LONDON – By coincidence, this is a busy year for round-number anniversaries for France’s greatest leader since Napoleon. Charles de Gaulle was born 120 years ago in Lille. He died 40 years ago at his home in Colombey-les-deux-Églises, expiring of a heart attack as he played solitaire one evening. Seventy years ago, he delivered his celebrated call to resistance over the BBC after flying to London from France as it collapsed in June 1940.
This year also marks a much less noted anniversary, an occasion on which de Gaulle showed how his rare combination of determination, political skill, and rhetorical ability could be brought to bear to face down determined opposition. It was a central moment in the establishment of the Fifth Republic, which continues to this day.
The war in Algeria played the key role in enabling de Gaulle to return to power in May 1958, at the age of 67. Though his memoirs paint a characteristic portrait of a leader who knew what he was doing, research for my new biography shows that his policy towards the crisis across the Mediterranean combined hope and frustration. He hoped that France could dominate the National Liberation Front (FLN) militarily, and was frustrated at the extremely messy political situation on the ground and the difficulty of persuading the settlers that maintaining the status quo was untenable.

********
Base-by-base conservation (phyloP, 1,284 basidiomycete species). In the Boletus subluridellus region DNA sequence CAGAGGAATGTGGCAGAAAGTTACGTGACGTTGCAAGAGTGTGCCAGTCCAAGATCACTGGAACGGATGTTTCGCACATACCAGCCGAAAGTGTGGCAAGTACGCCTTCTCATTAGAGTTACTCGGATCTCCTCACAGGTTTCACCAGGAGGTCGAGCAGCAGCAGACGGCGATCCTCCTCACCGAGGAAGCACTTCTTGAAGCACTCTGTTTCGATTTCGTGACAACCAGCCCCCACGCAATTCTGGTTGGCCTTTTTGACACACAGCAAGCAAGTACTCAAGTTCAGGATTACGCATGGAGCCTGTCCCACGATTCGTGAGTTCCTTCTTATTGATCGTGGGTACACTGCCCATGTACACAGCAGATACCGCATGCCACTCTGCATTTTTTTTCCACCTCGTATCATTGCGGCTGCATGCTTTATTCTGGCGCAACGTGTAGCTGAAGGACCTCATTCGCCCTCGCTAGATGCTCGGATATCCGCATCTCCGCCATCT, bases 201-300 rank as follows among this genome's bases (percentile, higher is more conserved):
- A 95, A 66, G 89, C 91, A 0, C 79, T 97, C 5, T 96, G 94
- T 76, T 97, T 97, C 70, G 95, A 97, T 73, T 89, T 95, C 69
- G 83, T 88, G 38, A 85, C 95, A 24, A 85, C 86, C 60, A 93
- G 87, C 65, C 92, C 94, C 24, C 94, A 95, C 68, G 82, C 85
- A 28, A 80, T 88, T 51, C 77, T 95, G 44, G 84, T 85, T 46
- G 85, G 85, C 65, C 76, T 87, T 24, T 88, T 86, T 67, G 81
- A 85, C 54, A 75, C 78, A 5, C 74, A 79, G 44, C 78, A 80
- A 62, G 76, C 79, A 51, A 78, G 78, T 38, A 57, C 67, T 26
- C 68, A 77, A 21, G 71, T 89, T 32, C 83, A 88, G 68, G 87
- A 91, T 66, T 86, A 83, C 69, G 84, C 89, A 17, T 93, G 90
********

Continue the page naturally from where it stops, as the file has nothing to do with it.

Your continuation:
In 1958, he told a crowd in Algiers made up mainly of pieds noirs Europeans “Je vous ai compris” (“I have understood you”). But, by 1960, euphoria had given way to rancor among those whom he had used to regain office but who now saw him as a traitor to be neutralized along with the regime he had brought into being.